The Lutheran Church of the Triune God

2nd Sunday after Christmas January 5, 2013

 

Matthew 2:13-23 Where Are You Taking Me Now, Lord?

 

Dear fellow redeemed:

It's not easy focusing on your future when you're on the run.

* So the story is told of a Dr. Richard Kimble who's accused of murdering his wife and is

later tried and convicted.

* On his way to be executed, the train on which he's traveling crashes and he escapes.

His only chance of proving his innocence is to find the one-armed man he saw

running from his home the evening his wife was killed.

* The fugitive, you'll remember, was a TV. series in the 60s, eventually made into a movie.

Mr. Kimble must keep a low profile in order to avoid being spotted by the police.

He must remain on the run.

* Unfortunately, from one day to the next, he has little idea where he'll end up.

Where will tomorrow's lead take him?

 

So the story is told of the Christ-child. Why should he have to run? He's innocent!

* It might have seemed like a very logical question for Joseph to ask in his son's behalf.

Where Are You Taking Me Now, Lord? This isn't any kind of life for God's Son!

* "Are we ever going to be able settle down?"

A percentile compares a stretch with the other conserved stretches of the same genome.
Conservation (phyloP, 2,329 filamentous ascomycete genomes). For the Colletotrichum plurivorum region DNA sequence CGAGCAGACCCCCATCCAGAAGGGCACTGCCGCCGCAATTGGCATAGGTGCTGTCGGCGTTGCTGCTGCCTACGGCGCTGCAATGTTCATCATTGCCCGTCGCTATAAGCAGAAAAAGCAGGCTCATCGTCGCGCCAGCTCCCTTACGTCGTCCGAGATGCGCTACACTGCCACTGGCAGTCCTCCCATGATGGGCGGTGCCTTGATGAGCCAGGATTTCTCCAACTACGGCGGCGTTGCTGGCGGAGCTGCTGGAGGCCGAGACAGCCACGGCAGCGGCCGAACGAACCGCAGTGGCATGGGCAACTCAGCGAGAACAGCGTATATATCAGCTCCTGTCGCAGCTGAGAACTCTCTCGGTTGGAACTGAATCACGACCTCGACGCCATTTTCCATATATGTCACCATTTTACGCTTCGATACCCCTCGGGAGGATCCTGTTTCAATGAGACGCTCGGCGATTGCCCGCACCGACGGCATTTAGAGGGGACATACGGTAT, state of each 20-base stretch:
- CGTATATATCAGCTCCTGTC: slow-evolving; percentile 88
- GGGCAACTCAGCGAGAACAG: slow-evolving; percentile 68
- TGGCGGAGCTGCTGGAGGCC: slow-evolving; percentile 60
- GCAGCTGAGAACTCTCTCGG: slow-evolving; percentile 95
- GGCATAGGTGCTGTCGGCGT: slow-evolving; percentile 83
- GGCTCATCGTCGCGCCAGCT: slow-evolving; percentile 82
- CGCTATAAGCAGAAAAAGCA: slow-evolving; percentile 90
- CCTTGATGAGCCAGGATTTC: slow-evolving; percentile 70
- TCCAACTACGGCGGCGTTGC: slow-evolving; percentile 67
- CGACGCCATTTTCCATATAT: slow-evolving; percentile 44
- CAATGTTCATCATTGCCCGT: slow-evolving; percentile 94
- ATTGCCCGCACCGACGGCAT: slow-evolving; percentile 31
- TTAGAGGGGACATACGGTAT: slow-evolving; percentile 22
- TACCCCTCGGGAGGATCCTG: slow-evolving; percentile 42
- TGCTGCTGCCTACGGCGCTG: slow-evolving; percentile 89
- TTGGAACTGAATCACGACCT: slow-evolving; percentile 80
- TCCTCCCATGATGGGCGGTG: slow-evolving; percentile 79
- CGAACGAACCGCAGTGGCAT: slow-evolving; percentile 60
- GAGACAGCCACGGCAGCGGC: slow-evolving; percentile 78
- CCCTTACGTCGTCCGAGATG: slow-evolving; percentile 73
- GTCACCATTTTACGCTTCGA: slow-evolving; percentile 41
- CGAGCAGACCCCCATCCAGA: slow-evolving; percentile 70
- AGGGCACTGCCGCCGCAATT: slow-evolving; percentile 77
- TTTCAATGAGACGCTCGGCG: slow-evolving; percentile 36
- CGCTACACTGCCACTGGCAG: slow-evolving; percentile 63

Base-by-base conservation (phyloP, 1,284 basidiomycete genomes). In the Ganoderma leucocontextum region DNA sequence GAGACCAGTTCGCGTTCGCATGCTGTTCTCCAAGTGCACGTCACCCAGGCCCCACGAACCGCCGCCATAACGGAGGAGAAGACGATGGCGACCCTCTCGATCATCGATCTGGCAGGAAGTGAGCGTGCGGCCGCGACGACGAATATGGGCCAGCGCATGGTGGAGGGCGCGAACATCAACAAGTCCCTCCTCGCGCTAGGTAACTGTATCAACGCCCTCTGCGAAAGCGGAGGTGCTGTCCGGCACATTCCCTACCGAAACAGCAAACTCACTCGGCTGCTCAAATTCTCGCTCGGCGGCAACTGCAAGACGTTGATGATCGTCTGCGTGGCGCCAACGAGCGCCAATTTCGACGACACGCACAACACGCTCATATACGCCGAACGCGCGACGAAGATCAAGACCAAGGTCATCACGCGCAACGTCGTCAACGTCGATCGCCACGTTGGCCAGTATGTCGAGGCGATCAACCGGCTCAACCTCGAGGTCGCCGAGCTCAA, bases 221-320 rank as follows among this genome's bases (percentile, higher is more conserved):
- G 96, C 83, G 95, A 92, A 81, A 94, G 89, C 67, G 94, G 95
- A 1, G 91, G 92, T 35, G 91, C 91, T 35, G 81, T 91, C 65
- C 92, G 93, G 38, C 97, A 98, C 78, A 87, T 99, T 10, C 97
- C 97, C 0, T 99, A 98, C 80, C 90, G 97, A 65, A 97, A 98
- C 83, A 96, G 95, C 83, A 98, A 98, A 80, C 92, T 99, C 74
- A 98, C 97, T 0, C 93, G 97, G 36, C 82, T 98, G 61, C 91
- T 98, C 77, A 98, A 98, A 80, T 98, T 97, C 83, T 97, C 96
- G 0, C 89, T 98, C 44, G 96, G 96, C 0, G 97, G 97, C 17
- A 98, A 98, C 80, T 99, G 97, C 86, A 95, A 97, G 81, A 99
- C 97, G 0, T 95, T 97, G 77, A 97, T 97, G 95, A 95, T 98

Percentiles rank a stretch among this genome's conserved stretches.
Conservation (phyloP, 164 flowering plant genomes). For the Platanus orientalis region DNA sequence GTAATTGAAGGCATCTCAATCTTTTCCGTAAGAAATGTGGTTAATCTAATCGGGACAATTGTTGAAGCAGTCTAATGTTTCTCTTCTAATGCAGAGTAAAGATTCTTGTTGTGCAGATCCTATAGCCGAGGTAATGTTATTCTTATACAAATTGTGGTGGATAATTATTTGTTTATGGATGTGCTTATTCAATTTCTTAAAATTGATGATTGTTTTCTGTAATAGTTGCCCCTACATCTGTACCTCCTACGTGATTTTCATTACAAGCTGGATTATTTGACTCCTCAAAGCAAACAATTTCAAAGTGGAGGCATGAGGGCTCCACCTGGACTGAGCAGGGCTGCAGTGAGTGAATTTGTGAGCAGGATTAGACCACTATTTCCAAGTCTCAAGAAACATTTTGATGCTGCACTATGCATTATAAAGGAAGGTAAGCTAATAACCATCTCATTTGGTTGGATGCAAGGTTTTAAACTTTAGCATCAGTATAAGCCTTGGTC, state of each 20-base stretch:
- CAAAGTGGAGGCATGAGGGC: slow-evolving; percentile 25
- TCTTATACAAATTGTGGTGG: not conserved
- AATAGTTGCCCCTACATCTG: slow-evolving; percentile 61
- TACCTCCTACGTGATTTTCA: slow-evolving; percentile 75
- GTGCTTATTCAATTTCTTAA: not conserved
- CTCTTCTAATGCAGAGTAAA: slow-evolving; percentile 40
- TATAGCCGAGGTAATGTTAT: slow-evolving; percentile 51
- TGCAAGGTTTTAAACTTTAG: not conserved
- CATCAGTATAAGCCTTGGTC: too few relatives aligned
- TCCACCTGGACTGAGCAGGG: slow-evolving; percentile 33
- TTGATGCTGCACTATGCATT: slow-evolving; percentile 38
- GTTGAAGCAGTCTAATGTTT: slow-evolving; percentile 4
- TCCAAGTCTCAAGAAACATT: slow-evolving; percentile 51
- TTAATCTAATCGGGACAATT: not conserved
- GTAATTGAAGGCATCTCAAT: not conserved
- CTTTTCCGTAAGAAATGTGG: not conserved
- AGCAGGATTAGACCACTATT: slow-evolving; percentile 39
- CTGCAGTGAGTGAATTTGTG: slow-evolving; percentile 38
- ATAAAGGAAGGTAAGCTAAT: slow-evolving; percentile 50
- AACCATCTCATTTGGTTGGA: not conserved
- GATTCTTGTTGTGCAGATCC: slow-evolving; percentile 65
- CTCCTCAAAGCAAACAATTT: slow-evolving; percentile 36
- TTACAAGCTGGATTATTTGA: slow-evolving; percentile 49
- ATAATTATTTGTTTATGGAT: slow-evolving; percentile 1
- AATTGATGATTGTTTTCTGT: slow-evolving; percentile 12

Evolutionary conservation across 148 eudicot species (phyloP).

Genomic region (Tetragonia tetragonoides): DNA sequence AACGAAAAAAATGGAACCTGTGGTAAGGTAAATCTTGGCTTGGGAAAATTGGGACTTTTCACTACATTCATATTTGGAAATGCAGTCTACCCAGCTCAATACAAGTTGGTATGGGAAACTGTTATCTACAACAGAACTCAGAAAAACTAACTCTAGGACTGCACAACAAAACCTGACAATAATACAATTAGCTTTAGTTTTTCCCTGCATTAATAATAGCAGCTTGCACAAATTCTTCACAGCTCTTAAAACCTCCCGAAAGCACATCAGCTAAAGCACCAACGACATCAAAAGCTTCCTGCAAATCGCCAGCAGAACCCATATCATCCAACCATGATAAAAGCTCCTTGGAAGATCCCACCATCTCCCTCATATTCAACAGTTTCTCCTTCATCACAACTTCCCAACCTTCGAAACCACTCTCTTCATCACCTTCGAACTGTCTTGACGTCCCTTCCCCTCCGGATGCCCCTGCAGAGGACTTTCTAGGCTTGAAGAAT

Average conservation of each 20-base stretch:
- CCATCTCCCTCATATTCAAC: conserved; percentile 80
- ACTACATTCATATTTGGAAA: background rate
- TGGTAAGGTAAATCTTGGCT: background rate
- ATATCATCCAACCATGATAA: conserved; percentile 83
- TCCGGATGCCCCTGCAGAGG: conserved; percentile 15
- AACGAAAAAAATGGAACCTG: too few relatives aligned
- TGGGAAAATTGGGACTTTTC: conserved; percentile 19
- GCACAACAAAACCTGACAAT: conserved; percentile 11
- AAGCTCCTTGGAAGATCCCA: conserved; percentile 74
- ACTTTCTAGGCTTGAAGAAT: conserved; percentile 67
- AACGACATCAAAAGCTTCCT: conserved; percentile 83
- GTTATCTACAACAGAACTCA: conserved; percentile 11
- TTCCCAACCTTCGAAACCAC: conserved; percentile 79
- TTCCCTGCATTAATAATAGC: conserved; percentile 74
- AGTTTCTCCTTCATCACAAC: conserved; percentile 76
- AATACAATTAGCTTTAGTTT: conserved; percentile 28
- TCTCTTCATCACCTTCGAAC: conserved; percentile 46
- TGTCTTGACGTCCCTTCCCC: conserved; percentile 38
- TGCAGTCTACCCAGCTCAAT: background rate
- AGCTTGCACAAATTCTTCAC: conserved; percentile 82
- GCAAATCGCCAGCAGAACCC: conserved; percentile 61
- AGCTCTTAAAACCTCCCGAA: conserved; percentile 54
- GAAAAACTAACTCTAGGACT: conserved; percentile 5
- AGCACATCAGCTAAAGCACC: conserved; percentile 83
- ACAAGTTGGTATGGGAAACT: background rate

First there was the long trek to Bethlehem. Now they were to head to Egypt.

Where would it be tomorrow or the next day?

* But Joseph would have to wait a while longer for the answer.

They must stay where they are until he's told it's safe to move on.

 

The same story is often told about your life.

Within a very short time you undergo several course changes.

1 You didn't ask for it, but your obligations at work change. You have to put in more hours.

Or you're pressured to retire before you're ready. "What am I going to do now?" you ask.

2 A short time later, your living situation changes.

You have to care for your father who's no longer able to live alone.

3 A little more time passes and it's you losing a sense of independence.

You're told it's time to move into a smaller home.

* You wonder why your family no longer trusts that you know what you're doing.